1. Introduction
  2. Cable Plant
    1. Residential
      1. Local Loop
      2. Network Interface Device (NID)
      3. Inside Wiring
      4. Telephone Jack
    2. Business
      1. Demarcation Point ('demarc')
        1. 4-wire facility (U.S.)
          1. Smart Jack
          2. Loopback Testing
        2. DSX-1 (non-U.S.)
      2. CSU/DSU
    3. Trunk Lines
      1. Basics
        1. Purpose and Function
        2. Physical Specifications
        3. Time Division Multiplexing
      2. Types
        1. Copper
        2. Fiber
    4. Private Lines
  3. Regenerators
  4. Load Coils
  5. Digital Packet Assembler Disassemblers
  6. Telephone poles
  7. Conduits
  8. Cabinets and Junction Boxes


The telephone system came into existence during America's Industrial Revolution. The government gave tax breaks to the manufacturing businesses to encourage them to build more plants and upgrade the capacity of those plants. The phone company wanted to take advantage of the same tax breaks and argued that they 'manufactured' phone service from their physical plant--the wiring outside the central office. It is from this categorization of outside wiring as physical plant facilities that the phone company's physical plant gets its name. The term physical plant covers all facilities, wiring and equipment owned by the phone company. However, later developments split this generic term into Central Office and Outside Plant groupings of telecommunications equipment as they met different performance standards. These groupings were recommended by Bellcore (now Telcordia) as part of the NEBS recommendations documents.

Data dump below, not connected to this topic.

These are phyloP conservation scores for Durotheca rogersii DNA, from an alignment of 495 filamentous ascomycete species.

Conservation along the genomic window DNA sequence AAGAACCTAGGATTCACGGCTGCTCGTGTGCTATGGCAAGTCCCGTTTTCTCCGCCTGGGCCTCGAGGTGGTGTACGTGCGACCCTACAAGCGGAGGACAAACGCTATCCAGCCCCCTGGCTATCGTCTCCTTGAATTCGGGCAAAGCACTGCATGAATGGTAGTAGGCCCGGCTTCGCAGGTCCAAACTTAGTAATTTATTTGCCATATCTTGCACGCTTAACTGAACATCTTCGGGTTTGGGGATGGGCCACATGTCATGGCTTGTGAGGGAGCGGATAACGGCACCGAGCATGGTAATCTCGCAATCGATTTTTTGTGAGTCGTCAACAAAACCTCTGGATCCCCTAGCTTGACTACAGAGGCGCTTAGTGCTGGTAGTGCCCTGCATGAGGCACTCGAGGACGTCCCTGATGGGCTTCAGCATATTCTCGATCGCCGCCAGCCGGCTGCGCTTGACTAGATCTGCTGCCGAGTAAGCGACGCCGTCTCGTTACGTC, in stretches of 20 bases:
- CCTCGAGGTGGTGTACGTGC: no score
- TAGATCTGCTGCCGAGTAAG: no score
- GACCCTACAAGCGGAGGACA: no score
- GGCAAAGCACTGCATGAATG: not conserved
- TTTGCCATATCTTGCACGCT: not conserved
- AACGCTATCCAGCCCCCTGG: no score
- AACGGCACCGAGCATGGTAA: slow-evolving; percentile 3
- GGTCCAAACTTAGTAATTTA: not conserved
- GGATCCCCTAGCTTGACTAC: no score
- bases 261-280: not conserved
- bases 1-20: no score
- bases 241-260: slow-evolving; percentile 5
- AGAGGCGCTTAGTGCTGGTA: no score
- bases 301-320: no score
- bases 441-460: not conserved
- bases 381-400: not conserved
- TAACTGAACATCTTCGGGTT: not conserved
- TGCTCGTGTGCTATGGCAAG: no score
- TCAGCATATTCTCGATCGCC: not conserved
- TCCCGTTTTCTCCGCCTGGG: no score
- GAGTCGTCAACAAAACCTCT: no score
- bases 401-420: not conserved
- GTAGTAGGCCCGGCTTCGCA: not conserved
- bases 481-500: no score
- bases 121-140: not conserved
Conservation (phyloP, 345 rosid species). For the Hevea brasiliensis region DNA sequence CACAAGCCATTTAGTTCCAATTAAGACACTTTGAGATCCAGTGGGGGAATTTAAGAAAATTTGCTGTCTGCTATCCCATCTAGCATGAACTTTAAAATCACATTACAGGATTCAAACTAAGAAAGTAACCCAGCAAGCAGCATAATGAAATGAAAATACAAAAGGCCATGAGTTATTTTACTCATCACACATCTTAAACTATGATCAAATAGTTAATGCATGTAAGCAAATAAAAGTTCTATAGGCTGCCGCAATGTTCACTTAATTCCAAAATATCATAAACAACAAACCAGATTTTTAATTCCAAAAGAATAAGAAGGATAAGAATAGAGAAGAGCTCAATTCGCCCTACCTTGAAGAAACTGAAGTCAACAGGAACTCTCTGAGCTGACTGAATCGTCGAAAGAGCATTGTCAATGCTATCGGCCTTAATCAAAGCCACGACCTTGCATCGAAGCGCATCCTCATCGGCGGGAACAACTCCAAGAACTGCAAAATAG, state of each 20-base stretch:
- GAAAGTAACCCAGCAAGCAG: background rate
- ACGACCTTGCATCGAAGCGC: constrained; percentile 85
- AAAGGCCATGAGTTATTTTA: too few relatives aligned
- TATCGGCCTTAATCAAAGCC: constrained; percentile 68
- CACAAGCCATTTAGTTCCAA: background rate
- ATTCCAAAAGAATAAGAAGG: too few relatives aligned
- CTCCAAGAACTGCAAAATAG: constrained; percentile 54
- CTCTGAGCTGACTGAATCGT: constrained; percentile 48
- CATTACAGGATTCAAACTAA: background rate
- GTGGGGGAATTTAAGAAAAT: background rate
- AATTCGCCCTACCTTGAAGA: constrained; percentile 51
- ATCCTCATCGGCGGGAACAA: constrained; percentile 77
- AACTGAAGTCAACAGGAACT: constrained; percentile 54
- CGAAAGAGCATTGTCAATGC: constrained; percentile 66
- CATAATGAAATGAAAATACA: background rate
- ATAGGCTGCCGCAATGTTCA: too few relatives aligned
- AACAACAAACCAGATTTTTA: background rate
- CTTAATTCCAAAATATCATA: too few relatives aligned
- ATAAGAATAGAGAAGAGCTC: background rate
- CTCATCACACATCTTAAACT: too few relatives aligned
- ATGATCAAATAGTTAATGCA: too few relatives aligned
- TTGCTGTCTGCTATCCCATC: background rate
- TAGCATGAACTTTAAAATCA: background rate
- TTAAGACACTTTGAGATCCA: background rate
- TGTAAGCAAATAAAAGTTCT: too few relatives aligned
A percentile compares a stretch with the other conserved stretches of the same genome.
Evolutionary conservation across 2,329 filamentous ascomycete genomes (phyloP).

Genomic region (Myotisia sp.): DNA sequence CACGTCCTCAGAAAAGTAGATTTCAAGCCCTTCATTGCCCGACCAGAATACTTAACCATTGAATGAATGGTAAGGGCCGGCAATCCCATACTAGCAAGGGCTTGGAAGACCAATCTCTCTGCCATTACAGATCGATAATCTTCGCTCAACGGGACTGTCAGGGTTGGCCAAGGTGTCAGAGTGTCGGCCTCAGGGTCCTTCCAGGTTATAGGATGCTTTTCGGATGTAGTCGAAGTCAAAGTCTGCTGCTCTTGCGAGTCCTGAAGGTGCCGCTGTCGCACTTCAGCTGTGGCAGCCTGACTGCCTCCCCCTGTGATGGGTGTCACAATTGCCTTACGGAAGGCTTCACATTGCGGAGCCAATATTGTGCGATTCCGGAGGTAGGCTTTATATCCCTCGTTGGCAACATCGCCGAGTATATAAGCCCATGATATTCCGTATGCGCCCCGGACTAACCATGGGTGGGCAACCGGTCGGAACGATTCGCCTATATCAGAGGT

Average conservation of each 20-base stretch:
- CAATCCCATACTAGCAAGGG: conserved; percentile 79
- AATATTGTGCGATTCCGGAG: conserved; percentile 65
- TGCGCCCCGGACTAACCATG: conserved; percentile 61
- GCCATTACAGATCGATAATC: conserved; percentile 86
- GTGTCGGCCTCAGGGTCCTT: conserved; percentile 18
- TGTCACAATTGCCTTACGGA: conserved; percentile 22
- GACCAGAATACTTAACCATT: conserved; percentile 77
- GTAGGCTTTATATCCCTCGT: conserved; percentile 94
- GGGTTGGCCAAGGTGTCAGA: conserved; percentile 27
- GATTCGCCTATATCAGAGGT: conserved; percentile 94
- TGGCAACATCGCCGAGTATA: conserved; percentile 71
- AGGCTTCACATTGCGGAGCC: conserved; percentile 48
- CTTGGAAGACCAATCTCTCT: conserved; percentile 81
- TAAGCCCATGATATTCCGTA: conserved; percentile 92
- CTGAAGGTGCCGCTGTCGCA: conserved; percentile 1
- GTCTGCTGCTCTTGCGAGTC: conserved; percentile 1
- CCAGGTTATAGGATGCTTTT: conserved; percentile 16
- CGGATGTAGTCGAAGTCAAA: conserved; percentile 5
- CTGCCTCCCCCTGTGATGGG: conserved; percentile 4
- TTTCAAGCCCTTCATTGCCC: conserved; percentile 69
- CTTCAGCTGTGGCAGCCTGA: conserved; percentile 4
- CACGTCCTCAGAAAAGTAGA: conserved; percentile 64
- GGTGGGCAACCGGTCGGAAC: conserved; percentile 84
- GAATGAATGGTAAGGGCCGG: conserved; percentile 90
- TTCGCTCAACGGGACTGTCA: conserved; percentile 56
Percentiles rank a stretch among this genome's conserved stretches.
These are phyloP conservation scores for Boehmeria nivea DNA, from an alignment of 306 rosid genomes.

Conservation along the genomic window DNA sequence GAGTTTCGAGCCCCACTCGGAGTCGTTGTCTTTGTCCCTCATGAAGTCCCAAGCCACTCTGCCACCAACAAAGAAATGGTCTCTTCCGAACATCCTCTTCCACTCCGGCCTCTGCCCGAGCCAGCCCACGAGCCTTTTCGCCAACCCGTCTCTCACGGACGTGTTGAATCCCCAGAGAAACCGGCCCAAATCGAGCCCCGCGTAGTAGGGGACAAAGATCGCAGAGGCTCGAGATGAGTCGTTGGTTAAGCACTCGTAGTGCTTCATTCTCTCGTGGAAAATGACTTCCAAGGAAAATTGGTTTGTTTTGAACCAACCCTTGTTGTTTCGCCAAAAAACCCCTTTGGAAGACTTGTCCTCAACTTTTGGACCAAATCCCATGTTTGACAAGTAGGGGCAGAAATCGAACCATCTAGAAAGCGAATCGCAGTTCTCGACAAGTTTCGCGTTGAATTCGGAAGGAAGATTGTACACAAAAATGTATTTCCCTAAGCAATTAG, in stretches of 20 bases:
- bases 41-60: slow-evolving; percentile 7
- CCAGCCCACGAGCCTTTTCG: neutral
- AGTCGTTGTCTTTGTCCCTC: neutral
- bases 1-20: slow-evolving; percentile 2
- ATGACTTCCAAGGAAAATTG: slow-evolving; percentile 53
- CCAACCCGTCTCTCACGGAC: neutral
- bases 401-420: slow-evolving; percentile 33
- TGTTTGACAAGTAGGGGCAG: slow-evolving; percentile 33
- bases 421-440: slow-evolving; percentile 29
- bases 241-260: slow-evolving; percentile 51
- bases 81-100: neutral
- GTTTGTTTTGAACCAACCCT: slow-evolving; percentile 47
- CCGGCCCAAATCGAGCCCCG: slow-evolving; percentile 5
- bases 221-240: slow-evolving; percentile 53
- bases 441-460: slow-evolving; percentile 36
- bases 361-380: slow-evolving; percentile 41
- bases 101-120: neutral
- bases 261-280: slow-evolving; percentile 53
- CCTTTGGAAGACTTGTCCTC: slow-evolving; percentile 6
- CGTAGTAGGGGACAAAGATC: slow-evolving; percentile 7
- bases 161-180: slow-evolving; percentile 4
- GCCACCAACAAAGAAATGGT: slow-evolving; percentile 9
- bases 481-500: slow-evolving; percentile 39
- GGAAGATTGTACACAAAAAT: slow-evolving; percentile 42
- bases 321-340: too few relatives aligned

Cable Plant

The cable plant is all cabling and wiring outside the central offices and includes regenerators, load coils and other devices used to sustain and transmit a signal from the central office to a remote location. This wiring may run to another central office or to a residence.

Residential Wiring

Residential wiring includes all wiring and cables that run between a central office and one or more residences. Because of U.S. Federal tarrif laws, residential and commercial services are billed and taxed at different rates. This is the primary reason why the phone company makes a distinction between commercial and residential service. The residential wiring includes the local loop and the network interface device.

While not strictly part of the residential wiring maintained by the phone company, the telephone wiring inside a residence is also needed to provide service. For a fee, most phone companies will make repairs to this inside wiring.

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